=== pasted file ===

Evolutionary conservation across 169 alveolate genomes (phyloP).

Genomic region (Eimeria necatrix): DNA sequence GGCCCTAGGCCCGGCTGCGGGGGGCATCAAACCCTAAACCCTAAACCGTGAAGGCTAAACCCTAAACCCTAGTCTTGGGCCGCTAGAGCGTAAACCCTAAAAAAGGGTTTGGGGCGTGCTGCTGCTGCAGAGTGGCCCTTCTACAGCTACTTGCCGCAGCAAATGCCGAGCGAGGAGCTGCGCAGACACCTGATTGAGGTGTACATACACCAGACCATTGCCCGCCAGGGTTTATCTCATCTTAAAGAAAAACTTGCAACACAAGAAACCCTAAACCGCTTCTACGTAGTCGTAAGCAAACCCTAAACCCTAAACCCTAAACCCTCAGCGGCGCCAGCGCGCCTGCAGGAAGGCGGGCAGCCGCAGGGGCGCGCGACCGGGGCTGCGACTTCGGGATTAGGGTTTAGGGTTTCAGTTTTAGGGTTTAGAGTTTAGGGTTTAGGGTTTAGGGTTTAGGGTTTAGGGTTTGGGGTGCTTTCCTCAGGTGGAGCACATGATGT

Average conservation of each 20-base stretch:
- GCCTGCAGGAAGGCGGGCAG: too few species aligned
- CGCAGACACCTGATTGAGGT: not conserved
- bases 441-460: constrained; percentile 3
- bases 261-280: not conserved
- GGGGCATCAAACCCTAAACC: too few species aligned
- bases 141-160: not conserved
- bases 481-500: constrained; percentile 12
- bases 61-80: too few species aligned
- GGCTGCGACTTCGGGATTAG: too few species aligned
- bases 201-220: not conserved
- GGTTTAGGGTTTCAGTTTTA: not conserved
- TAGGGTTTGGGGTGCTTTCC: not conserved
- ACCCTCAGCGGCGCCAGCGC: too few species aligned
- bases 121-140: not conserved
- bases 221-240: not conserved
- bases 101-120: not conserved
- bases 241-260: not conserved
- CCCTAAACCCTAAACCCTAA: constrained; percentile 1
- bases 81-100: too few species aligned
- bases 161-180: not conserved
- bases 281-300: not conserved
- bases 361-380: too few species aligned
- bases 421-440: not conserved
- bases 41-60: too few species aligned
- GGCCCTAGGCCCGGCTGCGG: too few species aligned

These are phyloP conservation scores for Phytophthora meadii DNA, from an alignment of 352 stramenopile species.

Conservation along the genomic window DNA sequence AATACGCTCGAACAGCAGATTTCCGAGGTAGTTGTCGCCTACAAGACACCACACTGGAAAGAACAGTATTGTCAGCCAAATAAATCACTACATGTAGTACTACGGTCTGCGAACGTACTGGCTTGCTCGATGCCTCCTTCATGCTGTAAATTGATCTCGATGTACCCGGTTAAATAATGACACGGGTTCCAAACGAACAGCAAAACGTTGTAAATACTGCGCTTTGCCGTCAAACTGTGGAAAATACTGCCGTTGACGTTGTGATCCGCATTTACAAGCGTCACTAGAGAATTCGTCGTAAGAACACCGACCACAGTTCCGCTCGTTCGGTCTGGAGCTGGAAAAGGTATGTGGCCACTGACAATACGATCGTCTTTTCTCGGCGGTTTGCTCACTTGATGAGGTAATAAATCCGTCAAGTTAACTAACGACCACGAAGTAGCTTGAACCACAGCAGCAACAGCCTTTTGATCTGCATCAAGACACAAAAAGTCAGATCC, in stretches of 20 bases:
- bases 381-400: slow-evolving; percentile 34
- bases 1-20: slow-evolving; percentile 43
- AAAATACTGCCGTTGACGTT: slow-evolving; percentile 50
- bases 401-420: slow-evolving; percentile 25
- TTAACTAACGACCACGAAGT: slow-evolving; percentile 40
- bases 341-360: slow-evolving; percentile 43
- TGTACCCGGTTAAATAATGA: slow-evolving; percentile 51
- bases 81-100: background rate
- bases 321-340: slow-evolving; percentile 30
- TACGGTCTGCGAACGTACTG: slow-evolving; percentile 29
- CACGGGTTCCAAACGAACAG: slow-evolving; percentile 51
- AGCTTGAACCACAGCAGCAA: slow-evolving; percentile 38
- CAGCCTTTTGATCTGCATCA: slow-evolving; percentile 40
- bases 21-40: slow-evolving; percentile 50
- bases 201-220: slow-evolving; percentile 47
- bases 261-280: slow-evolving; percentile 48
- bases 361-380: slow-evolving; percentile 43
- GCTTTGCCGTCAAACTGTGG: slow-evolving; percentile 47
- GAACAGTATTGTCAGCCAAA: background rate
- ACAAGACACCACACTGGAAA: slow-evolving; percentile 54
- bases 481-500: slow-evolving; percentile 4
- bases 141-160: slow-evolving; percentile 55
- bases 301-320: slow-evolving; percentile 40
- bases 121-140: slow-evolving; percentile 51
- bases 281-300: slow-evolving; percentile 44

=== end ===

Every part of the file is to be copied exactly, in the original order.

Evolutionary conservation across 169 alveolate genomes (phyloP).

Genomic region (Eimeria necatrix): DNA sequence GGCCCTAGGCCCGGCTGCGGGGGGCATCAAACCCTAAACCCTAAACCGTGAAGGCTAAACCCTAAACCCTAGTCTTGGGCCGCTAGAGCGTAAACCCTAAAAAAGGGTTTGGGGCGTGCTGCTGCTGCAGAGTGGCCCTTCTACAGCTACTTGCCGCAGCAAATGCCGAGCGAGGAGCTGCGCAGACACCTGATTGAGGTGTACATACACCAGACCATTGCCCGCCAGGGTTTATCTCATCTTAAAGAAAAACTTGCAACACAAGAAACCCTAAACCGCTTCTACGTAGTCGTAAGCAAACCCTAAACCCTAAACCCTAAACCCTCAGCGGCGCCAGCGCGCCTGCAGGAAGGCGGGCAGCCGCAGGGGCGCGCGACCGGGGCTGCGACTTCGGGATTAGGGTTTAGGGTTTCAGTTTTAGGGTTTAGAGTTTAGGGTTTAGGGTTTAGGGTTTAGGGTTTAGGGTTTGGGGTGCTTTCCTCAGGTGGAGCACATGATGT

Average conservation of each 20-base stretch:
- GCCTGCAGGAAGGCGGGCAG: too few species aligned
- CGCAGACACCTGATTGAGGT: not conserved
- bases 441-460: constrained; percentile 3
- bases 261-280: not conserved
- GGGGCATCAAACCCTAAACC: too few species aligned
- bases 141-160: not conserved
- bases 481-500: constrained; percentile 12
- bases 61-80: too few species aligned
- GGCTGCGACTTCGGGATTAG: too few species aligned
- bases 201-220: not conserved
- GGTTTAGGGTTTCAGTTTTA: not conserved
- TAGGGTTTGGGGTGCTTTCC: not conserved
- ACCCTCAGCGGCGCCAGCGC: too few species aligned
- bases 121-140: not conserved
- bases 221-240: not conserved
- bases 101-120: not conserved
- bases 241-260: not conserved
- CCCTAAACCCTAAACCCTAA: constrained; percentile 1
- bases 81-100: too few species aligned
- bases 161-180: not conserved
- bases 281-300: not conserved
- bases 361-380: too few species aligned
- bases 421-440: not conserved
- bases 41-60: too few species aligned
- GGCCCTAGGCCCGGCTGCGG: too few species aligned

These are phyloP conservation scores for Phytophthora meadii DNA, from an alignment of 352 stramenopile species.

Conservation along the genomic window DNA sequence AATACGCTCGAACAGCAGATTTCCGAGGTAGTTGTCGCCTACAAGACACCACACTGGAAAGAACAGTATTGTCAGCCAAATAAATCACTACATGTAGTACTACGGTCTGCGAACGTACTGGCTTGCTCGATGCCTCCTTCATGCTGTAAATTGATCTCGATGTACCCGGTTAAATAATGACACGGGTTCCAAACGAACAGCAAAACGTTGTAAATACTGCGCTTTGCCGTCAAACTGTGGAAAATACTGCCGTTGACGTTGTGATCCGCATTTACAAGCGTCACTAGAGAATTCGTCGTAAGAACACCGACCACAGTTCCGCTCGTTCGGTCTGGAGCTGGAAAAGGTATGTGGCCACTGACAATACGATCGTCTTTTCTCGGCGGTTTGCTCACTTGATGAGGTAATAAATCCGTCAAGTTAACTAACGACCACGAAGTAGCTTGAACCACAGCAGCAACAGCCTTTTGATCTGCATCAAGACACAAAAAGTCAGATCC, in stretches of 20 bases:
- bases 381-400: slow-evolving; percentile 34
- bases 1-20: slow-evolving; percentile 43
- AAAATACTGCCGTTGACGTT: slow-evolving; percentile 50
- bases 401-420: slow-evolving; percentile 25
- TTAACTAACGACCACGAAGT: slow-evolving; percentile 40
- bases 341-360: slow-evolving; percentile 43
- TGTACCCGGTTAAATAATGA: slow-evolving; percentile 51
- bases 81-100: background rate
- bases 321-340: slow-evolving; percentile 30
- TACGGTCTGCGAACGTACTG: slow-evolving; percentile 29
- CACGGGTTCCAAACGAACAG: slow-evolving; percentile 51
- AGCTTGAACCACAGCAGCAA: slow-evolving; percentile 38
- CAGCCTTTTGATCTGCATCA: slow-evolving; percentile 40
- bases 21-40: slow-evolving; percentile 50
- bases 201-220: slow-evolving; percentile 47
- bases 261-280: slow-evolving; percentile 48
- bases 361-380: slow-evolving; percentile 43
- GCTTTGCCGTCAAACTGTGG: slow-evolving; percentile 47
- GAACAGTATTGTCAGCCAAA: background rate
- ACAAGACACCACACTGGAAA: slow-evolving; percentile 54
- bases 481-500: slow-evolving; percentile 4
- bases 141-160: slow-evolving; percentile 55
- bases 301-320: slow-evolving; percentile 40
- bases 121-140: slow-evolving; percentile 51
- bases 281-300: slow-evolving; percentile 44